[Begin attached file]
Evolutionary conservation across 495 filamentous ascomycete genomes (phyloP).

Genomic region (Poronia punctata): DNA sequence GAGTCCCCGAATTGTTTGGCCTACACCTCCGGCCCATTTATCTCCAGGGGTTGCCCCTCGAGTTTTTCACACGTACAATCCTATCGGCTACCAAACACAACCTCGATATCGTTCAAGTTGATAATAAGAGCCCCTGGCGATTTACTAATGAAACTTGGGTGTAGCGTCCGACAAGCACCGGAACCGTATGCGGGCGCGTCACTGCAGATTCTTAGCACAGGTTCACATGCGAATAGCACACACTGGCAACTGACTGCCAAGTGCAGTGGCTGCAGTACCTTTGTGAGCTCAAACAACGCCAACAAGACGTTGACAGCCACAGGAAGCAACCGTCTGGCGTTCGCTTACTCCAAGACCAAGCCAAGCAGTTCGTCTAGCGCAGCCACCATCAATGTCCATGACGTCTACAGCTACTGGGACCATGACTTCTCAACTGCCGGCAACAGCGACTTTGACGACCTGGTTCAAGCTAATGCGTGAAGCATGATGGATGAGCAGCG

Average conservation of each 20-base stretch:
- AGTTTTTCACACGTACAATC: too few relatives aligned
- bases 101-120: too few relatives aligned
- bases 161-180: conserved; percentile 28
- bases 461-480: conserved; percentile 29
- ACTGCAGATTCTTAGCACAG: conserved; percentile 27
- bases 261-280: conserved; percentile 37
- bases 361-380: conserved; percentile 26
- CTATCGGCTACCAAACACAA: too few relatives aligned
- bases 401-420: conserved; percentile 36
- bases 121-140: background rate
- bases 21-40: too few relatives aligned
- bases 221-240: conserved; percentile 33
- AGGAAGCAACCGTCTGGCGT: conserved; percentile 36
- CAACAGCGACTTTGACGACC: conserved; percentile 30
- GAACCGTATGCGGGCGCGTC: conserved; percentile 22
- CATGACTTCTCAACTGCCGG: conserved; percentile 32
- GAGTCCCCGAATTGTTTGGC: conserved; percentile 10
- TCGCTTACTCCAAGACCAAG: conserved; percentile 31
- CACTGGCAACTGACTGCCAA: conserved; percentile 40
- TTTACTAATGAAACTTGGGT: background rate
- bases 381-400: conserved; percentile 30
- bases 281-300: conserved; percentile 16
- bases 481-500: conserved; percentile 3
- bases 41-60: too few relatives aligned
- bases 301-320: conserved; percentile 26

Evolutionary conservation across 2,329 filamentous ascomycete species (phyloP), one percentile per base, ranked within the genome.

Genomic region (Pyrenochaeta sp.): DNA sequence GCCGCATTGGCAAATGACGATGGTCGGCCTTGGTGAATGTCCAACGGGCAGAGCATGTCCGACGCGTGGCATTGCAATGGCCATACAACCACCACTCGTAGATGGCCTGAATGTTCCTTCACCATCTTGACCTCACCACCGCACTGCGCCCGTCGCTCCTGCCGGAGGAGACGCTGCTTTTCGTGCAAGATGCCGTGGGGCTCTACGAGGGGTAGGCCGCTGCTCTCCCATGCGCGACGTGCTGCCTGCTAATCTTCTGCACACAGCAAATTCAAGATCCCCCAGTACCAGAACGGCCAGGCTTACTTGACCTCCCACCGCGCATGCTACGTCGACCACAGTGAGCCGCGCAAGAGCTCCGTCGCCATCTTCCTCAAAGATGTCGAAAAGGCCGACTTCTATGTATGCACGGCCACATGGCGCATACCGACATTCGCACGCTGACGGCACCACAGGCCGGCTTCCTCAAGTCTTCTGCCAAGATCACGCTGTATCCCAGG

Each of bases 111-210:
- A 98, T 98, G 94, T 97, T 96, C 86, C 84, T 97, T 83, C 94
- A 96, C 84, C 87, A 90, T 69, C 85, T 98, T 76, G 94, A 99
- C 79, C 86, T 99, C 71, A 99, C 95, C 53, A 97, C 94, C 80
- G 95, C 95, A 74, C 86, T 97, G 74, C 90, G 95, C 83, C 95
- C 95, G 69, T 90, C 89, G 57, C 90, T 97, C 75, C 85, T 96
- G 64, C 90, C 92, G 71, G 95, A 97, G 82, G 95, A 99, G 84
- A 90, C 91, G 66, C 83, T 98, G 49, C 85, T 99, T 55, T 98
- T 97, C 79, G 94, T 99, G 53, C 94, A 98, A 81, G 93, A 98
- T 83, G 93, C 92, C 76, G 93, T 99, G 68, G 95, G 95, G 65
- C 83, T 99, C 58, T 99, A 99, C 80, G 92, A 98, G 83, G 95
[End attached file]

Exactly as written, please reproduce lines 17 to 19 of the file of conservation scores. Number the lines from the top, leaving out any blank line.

- CAACAGCGACTTTGACGACC: conserved; percentile 30
- GAACCGTATGCGGGCGCGTC: conserved; percentile 22
- CATGACTTCTCAACTGCCGG: conserved; percentile 32